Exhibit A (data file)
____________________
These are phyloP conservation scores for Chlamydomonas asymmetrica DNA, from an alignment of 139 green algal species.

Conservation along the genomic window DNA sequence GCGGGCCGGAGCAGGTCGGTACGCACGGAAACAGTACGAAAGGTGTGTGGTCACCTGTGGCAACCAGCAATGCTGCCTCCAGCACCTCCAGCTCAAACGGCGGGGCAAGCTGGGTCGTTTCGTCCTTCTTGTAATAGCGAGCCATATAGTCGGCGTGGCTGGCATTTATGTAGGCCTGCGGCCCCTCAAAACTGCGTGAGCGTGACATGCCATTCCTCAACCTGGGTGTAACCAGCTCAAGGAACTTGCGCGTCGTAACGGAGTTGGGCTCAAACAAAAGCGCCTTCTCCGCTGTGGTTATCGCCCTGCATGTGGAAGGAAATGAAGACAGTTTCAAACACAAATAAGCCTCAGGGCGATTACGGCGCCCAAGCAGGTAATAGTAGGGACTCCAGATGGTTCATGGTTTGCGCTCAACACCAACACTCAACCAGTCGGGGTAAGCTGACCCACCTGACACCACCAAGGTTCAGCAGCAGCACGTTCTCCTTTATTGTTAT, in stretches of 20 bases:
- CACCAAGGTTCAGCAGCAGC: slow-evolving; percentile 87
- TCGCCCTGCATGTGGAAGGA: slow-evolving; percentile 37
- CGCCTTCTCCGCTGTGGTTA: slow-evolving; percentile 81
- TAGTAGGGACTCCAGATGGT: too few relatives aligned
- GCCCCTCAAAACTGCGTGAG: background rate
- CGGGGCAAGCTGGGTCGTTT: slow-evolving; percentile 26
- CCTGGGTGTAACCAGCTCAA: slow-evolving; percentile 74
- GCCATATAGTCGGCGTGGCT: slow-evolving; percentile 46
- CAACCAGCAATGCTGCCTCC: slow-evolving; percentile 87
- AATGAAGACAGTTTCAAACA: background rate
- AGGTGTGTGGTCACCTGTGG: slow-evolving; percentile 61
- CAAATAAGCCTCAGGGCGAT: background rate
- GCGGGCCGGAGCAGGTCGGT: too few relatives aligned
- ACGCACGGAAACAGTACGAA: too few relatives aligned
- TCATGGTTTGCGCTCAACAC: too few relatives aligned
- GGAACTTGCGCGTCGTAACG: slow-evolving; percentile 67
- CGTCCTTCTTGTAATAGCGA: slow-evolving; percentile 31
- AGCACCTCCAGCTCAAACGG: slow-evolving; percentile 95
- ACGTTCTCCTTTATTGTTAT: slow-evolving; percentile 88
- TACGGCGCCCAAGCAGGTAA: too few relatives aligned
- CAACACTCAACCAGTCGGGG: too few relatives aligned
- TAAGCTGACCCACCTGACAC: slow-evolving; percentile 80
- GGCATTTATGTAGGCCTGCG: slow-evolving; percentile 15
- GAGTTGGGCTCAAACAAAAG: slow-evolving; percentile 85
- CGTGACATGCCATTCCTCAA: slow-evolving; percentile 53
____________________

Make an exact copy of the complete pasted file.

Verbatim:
These are phyloP conservation scores for Chlamydomonas asymmetrica DNA, from an alignment of 139 green algal species.

Conservation along the genomic window DNA sequence GCGGGCCGGAGCAGGTCGGTACGCACGGAAACAGTACGAAAGGTGTGTGGTCACCTGTGGCAACCAGCAATGCTGCCTCCAGCACCTCCAGCTCAAACGGCGGGGCAAGCTGGGTCGTTTCGTCCTTCTTGTAATAGCGAGCCATATAGTCGGCGTGGCTGGCATTTATGTAGGCCTGCGGCCCCTCAAAACTGCGTGAGCGTGACATGCCATTCCTCAACCTGGGTGTAACCAGCTCAAGGAACTTGCGCGTCGTAACGGAGTTGGGCTCAAACAAAAGCGCCTTCTCCGCTGTGGTTATCGCCCTGCATGTGGAAGGAAATGAAGACAGTTTCAAACACAAATAAGCCTCAGGGCGATTACGGCGCCCAAGCAGGTAATAGTAGGGACTCCAGATGGTTCATGGTTTGCGCTCAACACCAACACTCAACCAGTCGGGGTAAGCTGACCCACCTGACACCACCAAGGTTCAGCAGCAGCACGTTCTCCTTTATTGTTAT, in stretches of 20 bases:
- CACCAAGGTTCAGCAGCAGC: slow-evolving; percentile 87
- TCGCCCTGCATGTGGAAGGA: slow-evolving; percentile 37
- CGCCTTCTCCGCTGTGGTTA: slow-evolving; percentile 81
- TAGTAGGGACTCCAGATGGT: too few relatives aligned
- GCCCCTCAAAACTGCGTGAG: background rate
- CGGGGCAAGCTGGGTCGTTT: slow-evolving; percentile 26
- CCTGGGTGTAACCAGCTCAA: slow-evolving; percentile 74
- GCCATATAGTCGGCGTGGCT: slow-evolving; percentile 46
- CAACCAGCAATGCTGCCTCC: slow-evolving; percentile 87
- AATGAAGACAGTTTCAAACA: background rate
- AGGTGTGTGGTCACCTGTGG: slow-evolving; percentile 61
- CAAATAAGCCTCAGGGCGAT: background rate
- GCGGGCCGGAGCAGGTCGGT: too few relatives aligned
- ACGCACGGAAACAGTACGAA: too few relatives aligned
- TCATGGTTTGCGCTCAACAC: too few relatives aligned
- GGAACTTGCGCGTCGTAACG: slow-evolving; percentile 67
- CGTCCTTCTTGTAATAGCGA: slow-evolving; percentile 31
- AGCACCTCCAGCTCAAACGG: slow-evolving; percentile 95
- ACGTTCTCCTTTATTGTTAT: slow-evolving; percentile 88
- TACGGCGCCCAAGCAGGTAA: too few relatives aligned
- CAACACTCAACCAGTCGGGG: too few relatives aligned
- TAAGCTGACCCACCTGACAC: slow-evolving; percentile 80
- GGCATTTATGTAGGCCTGCG: slow-evolving; percentile 15
- GAGTTGGGCTCAAACAAAAG: slow-evolving; percentile 85
- CGTGACATGCCATTCCTCAA: slow-evolving; percentile 53